Theoretical Frameworks for the Intergenerational Transmission of Violence
This inforgraphic shows the three theoretical frameworks (trauma theory, social learning theory, attachment theory) that explain the link between boys' experiences of violence and future perpetration of IPV.
There are many proposed explanations for the link between boys’ experiences of violence and future perpetration of IPV. Three of these explanations are listed below.
- Child maltreatment related to onset post-traumatic stress symptoms/disorder (PTSS/D).
- PTSS/D increases risk of internalizing (e.g. depression) and externalizing (e.g. aggression) symptoms.
- Unresolved trauma linked to dysregulation of anger and arousal, elevation of negative emotions, poor emotional regulation skills and interpretation of social interactions as more threatening (all risks factors IPV perpetration).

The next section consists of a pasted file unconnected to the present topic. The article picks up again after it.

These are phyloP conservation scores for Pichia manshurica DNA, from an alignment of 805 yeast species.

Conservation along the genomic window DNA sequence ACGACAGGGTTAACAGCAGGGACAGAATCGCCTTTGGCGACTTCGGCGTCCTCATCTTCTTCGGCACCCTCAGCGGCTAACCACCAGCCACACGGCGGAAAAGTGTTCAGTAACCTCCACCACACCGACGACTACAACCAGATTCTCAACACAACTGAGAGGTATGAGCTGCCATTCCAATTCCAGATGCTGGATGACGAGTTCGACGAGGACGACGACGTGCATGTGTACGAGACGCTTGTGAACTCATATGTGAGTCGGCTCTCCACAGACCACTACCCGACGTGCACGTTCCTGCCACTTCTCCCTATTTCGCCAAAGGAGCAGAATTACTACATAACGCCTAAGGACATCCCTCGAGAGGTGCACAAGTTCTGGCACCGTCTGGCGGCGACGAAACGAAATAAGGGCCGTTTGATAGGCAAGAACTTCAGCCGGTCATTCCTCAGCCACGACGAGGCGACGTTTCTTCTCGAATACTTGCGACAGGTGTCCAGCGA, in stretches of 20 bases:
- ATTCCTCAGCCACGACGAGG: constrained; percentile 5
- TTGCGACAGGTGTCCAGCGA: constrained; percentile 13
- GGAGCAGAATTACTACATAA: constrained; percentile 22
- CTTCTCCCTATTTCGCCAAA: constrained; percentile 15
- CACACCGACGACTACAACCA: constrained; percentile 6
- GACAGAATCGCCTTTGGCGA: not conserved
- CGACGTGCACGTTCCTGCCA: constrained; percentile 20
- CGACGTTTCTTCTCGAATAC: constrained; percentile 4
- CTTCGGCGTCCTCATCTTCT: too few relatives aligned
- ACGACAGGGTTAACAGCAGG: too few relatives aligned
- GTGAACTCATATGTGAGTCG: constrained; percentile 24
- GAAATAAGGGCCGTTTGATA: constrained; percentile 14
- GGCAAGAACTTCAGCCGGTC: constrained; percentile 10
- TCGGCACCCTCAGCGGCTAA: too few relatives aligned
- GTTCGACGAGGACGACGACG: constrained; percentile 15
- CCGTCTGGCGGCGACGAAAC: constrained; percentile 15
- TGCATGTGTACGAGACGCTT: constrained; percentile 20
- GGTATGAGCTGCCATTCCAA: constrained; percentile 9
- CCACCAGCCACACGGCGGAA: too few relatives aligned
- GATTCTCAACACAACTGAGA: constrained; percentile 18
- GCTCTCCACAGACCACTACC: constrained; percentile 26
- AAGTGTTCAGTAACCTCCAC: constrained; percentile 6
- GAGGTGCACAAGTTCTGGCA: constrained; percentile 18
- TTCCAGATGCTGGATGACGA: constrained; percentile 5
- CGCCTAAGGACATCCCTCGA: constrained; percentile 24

Social Learning Theory:
- Attitudes and behaviours learned in family environment.
- Violence learned, normalized and legitimized.
- Violence disrupts secure attachment.
- Relationships come to be viewed as unpredictable/dangerous.
- Children develop hostile orientation toward others, which turn into violent behaviours in adulthood.
This infographic emerged from the Issue-Based Newsletter 20: Links between the maltreatment of girls & later victimization or use of violence.